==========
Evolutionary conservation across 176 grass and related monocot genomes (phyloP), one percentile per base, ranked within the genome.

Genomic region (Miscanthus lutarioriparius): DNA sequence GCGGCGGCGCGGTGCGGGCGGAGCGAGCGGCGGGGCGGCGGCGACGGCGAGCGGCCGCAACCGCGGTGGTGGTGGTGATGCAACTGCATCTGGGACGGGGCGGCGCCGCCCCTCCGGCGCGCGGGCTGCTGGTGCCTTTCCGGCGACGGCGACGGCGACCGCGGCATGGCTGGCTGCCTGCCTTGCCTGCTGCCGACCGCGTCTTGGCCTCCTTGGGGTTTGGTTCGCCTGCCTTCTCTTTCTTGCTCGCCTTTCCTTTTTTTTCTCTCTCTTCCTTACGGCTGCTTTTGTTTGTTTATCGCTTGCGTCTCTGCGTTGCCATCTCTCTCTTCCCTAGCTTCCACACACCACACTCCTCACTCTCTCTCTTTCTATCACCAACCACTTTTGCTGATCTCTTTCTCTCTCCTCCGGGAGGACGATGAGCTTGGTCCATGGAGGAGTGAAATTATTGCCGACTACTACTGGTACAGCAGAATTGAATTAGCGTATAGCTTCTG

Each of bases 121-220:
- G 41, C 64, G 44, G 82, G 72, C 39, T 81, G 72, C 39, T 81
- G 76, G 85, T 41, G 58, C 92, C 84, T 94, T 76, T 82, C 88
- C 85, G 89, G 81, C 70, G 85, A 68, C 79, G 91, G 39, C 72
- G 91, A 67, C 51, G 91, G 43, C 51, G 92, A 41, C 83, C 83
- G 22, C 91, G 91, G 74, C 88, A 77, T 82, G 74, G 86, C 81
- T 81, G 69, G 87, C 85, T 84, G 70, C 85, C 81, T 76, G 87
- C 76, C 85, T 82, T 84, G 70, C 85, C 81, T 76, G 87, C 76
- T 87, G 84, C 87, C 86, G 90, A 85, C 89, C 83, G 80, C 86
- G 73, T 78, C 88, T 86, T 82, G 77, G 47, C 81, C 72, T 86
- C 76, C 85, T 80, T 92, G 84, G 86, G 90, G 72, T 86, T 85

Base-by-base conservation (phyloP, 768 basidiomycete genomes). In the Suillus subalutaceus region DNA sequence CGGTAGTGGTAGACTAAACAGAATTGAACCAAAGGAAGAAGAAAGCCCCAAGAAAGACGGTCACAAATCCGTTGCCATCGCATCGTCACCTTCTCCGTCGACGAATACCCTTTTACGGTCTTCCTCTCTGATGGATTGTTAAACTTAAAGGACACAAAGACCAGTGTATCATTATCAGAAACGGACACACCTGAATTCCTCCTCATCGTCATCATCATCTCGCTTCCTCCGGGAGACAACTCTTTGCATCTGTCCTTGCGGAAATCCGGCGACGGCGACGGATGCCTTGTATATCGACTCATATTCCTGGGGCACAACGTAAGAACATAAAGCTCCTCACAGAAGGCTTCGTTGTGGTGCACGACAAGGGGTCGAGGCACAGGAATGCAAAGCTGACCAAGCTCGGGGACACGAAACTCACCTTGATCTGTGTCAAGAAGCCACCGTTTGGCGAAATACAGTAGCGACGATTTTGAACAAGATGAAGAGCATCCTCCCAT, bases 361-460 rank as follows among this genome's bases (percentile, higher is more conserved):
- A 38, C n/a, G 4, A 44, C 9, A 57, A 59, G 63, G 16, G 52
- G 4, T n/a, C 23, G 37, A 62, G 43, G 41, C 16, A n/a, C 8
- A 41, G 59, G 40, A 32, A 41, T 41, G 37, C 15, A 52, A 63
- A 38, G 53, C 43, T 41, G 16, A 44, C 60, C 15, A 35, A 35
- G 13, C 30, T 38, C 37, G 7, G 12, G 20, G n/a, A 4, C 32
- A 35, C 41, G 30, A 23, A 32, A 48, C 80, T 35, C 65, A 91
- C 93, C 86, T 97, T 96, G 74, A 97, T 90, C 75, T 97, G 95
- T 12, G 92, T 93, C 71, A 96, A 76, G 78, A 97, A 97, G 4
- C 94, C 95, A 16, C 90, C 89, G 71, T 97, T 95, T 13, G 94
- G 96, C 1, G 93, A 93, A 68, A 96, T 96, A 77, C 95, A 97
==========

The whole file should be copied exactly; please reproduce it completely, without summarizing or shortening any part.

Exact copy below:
Evolutionary conservation across 176 grass and related monocot genomes (phyloP), one percentile per base, ranked within the genome.

Genomic region (Miscanthus lutarioriparius): DNA sequence GCGGCGGCGCGGTGCGGGCGGAGCGAGCGGCGGGGCGGCGGCGACGGCGAGCGGCCGCAACCGCGGTGGTGGTGGTGATGCAACTGCATCTGGGACGGGGCGGCGCCGCCCCTCCGGCGCGCGGGCTGCTGGTGCCTTTCCGGCGACGGCGACGGCGACCGCGGCATGGCTGGCTGCCTGCCTTGCCTGCTGCCGACCGCGTCTTGGCCTCCTTGGGGTTTGGTTCGCCTGCCTTCTCTTTCTTGCTCGCCTTTCCTTTTTTTTCTCTCTCTTCCTTACGGCTGCTTTTGTTTGTTTATCGCTTGCGTCTCTGCGTTGCCATCTCTCTCTTCCCTAGCTTCCACACACCACACTCCTCACTCTCTCTCTTTCTATCACCAACCACTTTTGCTGATCTCTTTCTCTCTCCTCCGGGAGGACGATGAGCTTGGTCCATGGAGGAGTGAAATTATTGCCGACTACTACTGGTACAGCAGAATTGAATTAGCGTATAGCTTCTG

Each of bases 121-220:
- G 41, C 64, G 44, G 82, G 72, C 39, T 81, G 72, C 39, T 81
- G 76, G 85, T 41, G 58, C 92, C 84, T 94, T 76, T 82, C 88
- C 85, G 89, G 81, C 70, G 85, A 68, C 79, G 91, G 39, C 72
- G 91, A 67, C 51, G 91, G 43, C 51, G 92, A 41, C 83, C 83
- G 22, C 91, G 91, G 74, C 88, A 77, T 82, G 74, G 86, C 81
- T 81, G 69, G 87, C 85, T 84, G 70, C 85, C 81, T 76, G 87
- C 76, C 85, T 82, T 84, G 70, C 85, C 81, T 76, G 87, C 76
- T 87, G 84, C 87, C 86, G 90, A 85, C 89, C 83, G 80, C 86
- G 73, T 78, C 88, T 86, T 82, G 77, G 47, C 81, C 72, T 86
- C 76, C 85, T 80, T 92, G 84, G 86, G 90, G 72, T 86, T 85

Base-by-base conservation (phyloP, 768 basidiomycete genomes). In the Suillus subalutaceus region DNA sequence CGGTAGTGGTAGACTAAACAGAATTGAACCAAAGGAAGAAGAAAGCCCCAAGAAAGACGGTCACAAATCCGTTGCCATCGCATCGTCACCTTCTCCGTCGACGAATACCCTTTTACGGTCTTCCTCTCTGATGGATTGTTAAACTTAAAGGACACAAAGACCAGTGTATCATTATCAGAAACGGACACACCTGAATTCCTCCTCATCGTCATCATCATCTCGCTTCCTCCGGGAGACAACTCTTTGCATCTGTCCTTGCGGAAATCCGGCGACGGCGACGGATGCCTTGTATATCGACTCATATTCCTGGGGCACAACGTAAGAACATAAAGCTCCTCACAGAAGGCTTCGTTGTGGTGCACGACAAGGGGTCGAGGCACAGGAATGCAAAGCTGACCAAGCTCGGGGACACGAAACTCACCTTGATCTGTGTCAAGAAGCCACCGTTTGGCGAAATACAGTAGCGACGATTTTGAACAAGATGAAGAGCATCCTCCCAT, bases 361-460 rank as follows among this genome's bases (percentile, higher is more conserved):
- A 38, C n/a, G 4, A 44, C 9, A 57, A 59, G 63, G 16, G 52
- G 4, T n/a, C 23, G 37, A 62, G 43, G 41, C 16, A n/a, C 8
- A 41, G 59, G 40, A 32, A 41, T 41, G 37, C 15, A 52, A 63
- A 38, G 53, C 43, T 41, G 16, A 44, C 60, C 15, A 35, A 35
- G 13, C 30, T 38, C 37, G 7, G 12, G 20, G n/a, A 4, C 32
- A 35, C 41, G 30, A 23, A 32, A 48, C 80, T 35, C 65, A 91
- C 93, C 86, T 97, T 96, G 74, A 97, T 90, C 75, T 97, G 95
- T 12, G 92, T 93, C 71, A 96, A 76, G 78, A 97, A 97, G 4
- C 94, C 95, A 16, C 90, C 89, G 71, T 97, T 95, T 13, G 94
- G 96, C 1, G 93, A 93, A 68, A 96, T 96, A 77, C 95, A 97